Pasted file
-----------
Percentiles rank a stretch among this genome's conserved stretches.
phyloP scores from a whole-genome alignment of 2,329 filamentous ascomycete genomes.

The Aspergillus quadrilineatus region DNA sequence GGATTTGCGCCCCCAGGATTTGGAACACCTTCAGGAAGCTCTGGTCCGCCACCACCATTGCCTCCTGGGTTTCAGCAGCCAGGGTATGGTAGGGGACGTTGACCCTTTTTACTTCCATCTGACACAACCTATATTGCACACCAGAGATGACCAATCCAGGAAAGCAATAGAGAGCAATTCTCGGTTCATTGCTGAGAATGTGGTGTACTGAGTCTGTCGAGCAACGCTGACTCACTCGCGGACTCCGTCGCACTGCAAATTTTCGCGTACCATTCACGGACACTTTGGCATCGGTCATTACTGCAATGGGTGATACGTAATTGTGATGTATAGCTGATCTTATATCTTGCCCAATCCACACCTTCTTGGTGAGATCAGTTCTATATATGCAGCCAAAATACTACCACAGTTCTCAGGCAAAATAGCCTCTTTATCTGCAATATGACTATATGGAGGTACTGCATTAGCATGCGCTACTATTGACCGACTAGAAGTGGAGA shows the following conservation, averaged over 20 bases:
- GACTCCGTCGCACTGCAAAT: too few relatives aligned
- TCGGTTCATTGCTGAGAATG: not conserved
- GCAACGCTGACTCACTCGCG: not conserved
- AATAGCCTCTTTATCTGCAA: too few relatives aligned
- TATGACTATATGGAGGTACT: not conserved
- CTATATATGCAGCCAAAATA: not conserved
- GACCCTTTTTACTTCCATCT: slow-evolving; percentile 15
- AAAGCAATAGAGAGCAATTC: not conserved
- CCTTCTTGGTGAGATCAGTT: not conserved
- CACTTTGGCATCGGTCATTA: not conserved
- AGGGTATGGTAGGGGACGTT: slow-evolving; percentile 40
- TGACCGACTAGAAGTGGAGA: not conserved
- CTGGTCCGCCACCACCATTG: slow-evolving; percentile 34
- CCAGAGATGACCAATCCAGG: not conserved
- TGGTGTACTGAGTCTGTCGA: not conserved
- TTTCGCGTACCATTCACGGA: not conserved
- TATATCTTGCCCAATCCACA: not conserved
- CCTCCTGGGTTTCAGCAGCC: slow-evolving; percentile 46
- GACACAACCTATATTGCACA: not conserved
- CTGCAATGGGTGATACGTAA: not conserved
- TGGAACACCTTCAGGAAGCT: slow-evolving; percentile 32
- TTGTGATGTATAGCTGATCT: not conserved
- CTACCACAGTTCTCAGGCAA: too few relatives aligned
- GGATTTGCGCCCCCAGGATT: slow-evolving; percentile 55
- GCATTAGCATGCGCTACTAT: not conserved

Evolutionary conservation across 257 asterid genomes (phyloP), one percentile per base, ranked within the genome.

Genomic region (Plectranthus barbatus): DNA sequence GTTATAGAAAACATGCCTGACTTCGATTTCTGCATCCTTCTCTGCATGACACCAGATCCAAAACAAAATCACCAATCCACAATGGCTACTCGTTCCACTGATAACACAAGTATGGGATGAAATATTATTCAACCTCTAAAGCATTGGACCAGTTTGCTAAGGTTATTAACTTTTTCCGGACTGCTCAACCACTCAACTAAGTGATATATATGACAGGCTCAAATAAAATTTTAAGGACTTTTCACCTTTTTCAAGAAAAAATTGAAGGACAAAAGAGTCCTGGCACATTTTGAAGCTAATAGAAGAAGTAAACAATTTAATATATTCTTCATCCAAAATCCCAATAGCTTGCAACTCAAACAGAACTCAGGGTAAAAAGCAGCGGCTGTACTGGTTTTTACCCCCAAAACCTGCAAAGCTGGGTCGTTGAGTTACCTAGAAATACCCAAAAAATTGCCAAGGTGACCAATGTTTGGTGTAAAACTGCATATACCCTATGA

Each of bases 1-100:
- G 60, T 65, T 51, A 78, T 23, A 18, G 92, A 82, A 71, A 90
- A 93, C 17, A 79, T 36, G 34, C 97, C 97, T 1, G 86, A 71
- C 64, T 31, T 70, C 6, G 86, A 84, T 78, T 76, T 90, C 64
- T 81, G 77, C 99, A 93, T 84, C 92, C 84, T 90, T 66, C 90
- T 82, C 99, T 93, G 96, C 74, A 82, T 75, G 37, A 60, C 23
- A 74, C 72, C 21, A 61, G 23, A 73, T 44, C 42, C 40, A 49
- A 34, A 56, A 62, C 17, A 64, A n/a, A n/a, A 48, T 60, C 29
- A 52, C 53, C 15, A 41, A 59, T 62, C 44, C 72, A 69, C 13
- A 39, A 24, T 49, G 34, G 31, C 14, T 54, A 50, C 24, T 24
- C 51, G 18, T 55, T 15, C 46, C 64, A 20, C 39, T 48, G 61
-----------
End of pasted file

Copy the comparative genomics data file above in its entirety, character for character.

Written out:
Percentiles rank a stretch among this genome's conserved stretches.
phyloP scores from a whole-genome alignment of 2,329 filamentous ascomycete genomes.

The Aspergillus quadrilineatus region DNA sequence GGATTTGCGCCCCCAGGATTTGGAACACCTTCAGGAAGCTCTGGTCCGCCACCACCATTGCCTCCTGGGTTTCAGCAGCCAGGGTATGGTAGGGGACGTTGACCCTTTTTACTTCCATCTGACACAACCTATATTGCACACCAGAGATGACCAATCCAGGAAAGCAATAGAGAGCAATTCTCGGTTCATTGCTGAGAATGTGGTGTACTGAGTCTGTCGAGCAACGCTGACTCACTCGCGGACTCCGTCGCACTGCAAATTTTCGCGTACCATTCACGGACACTTTGGCATCGGTCATTACTGCAATGGGTGATACGTAATTGTGATGTATAGCTGATCTTATATCTTGCCCAATCCACACCTTCTTGGTGAGATCAGTTCTATATATGCAGCCAAAATACTACCACAGTTCTCAGGCAAAATAGCCTCTTTATCTGCAATATGACTATATGGAGGTACTGCATTAGCATGCGCTACTATTGACCGACTAGAAGTGGAGA shows the following conservation, averaged over 20 bases:
- GACTCCGTCGCACTGCAAAT: too few relatives aligned
- TCGGTTCATTGCTGAGAATG: not conserved
- GCAACGCTGACTCACTCGCG: not conserved
- AATAGCCTCTTTATCTGCAA: too few relatives aligned
- TATGACTATATGGAGGTACT: not conserved
- CTATATATGCAGCCAAAATA: not conserved
- GACCCTTTTTACTTCCATCT: slow-evolving; percentile 15
- AAAGCAATAGAGAGCAATTC: not conserved
- CCTTCTTGGTGAGATCAGTT: not conserved
- CACTTTGGCATCGGTCATTA: not conserved
- AGGGTATGGTAGGGGACGTT: slow-evolving; percentile 40
- TGACCGACTAGAAGTGGAGA: not conserved
- CTGGTCCGCCACCACCATTG: slow-evolving; percentile 34
- CCAGAGATGACCAATCCAGG: not conserved
- TGGTGTACTGAGTCTGTCGA: not conserved
- TTTCGCGTACCATTCACGGA: not conserved
- TATATCTTGCCCAATCCACA: not conserved
- CCTCCTGGGTTTCAGCAGCC: slow-evolving; percentile 46
- GACACAACCTATATTGCACA: not conserved
- CTGCAATGGGTGATACGTAA: not conserved
- TGGAACACCTTCAGGAAGCT: slow-evolving; percentile 32
- TTGTGATGTATAGCTGATCT: not conserved
- CTACCACAGTTCTCAGGCAA: too few relatives aligned
- GGATTTGCGCCCCCAGGATT: slow-evolving; percentile 55
- GCATTAGCATGCGCTACTAT: not conserved

Evolutionary conservation across 257 asterid genomes (phyloP), one percentile per base, ranked within the genome.

Genomic region (Plectranthus barbatus): DNA sequence GTTATAGAAAACATGCCTGACTTCGATTTCTGCATCCTTCTCTGCATGACACCAGATCCAAAACAAAATCACCAATCCACAATGGCTACTCGTTCCACTGATAACACAAGTATGGGATGAAATATTATTCAACCTCTAAAGCATTGGACCAGTTTGCTAAGGTTATTAACTTTTTCCGGACTGCTCAACCACTCAACTAAGTGATATATATGACAGGCTCAAATAAAATTTTAAGGACTTTTCACCTTTTTCAAGAAAAAATTGAAGGACAAAAGAGTCCTGGCACATTTTGAAGCTAATAGAAGAAGTAAACAATTTAATATATTCTTCATCCAAAATCCCAATAGCTTGCAACTCAAACAGAACTCAGGGTAAAAAGCAGCGGCTGTACTGGTTTTTACCCCCAAAACCTGCAAAGCTGGGTCGTTGAGTTACCTAGAAATACCCAAAAAATTGCCAAGGTGACCAATGTTTGGTGTAAAACTGCATATACCCTATGA

Each of bases 1-100:
- G 60, T 65, T 51, A 78, T 23, A 18, G 92, A 82, A 71, A 90
- A 93, C 17, A 79, T 36, G 34, C 97, C 97, T 1, G 86, A 71
- C 64, T 31, T 70, C 6, G 86, A 84, T 78, T 76, T 90, C 64
- T 81, G 77, C 99, A 93, T 84, C 92, C 84, T 90, T 66, C 90
- T 82, C 99, T 93, G 96, C 74, A 82, T 75, G 37, A 60, C 23
- A 74, C 72, C 21, A 61, G 23, A 73, T 44, C 42, C 40, A 49
- A 34, A 56, A 62, C 17, A 64, A n/a, A n/a, A 48, T 60, C 29
- A 52, C 53, C 15, A 41, A 59, T 62, C 44, C 72, A 69, C 13
- A 39, A 24, T 49, G 34, G 31, C 14, T 54, A 50, C 24, T 24
- C 51, G 18, T 55, T 15, C 46, C 64, A 20, C 39, T 48, G 61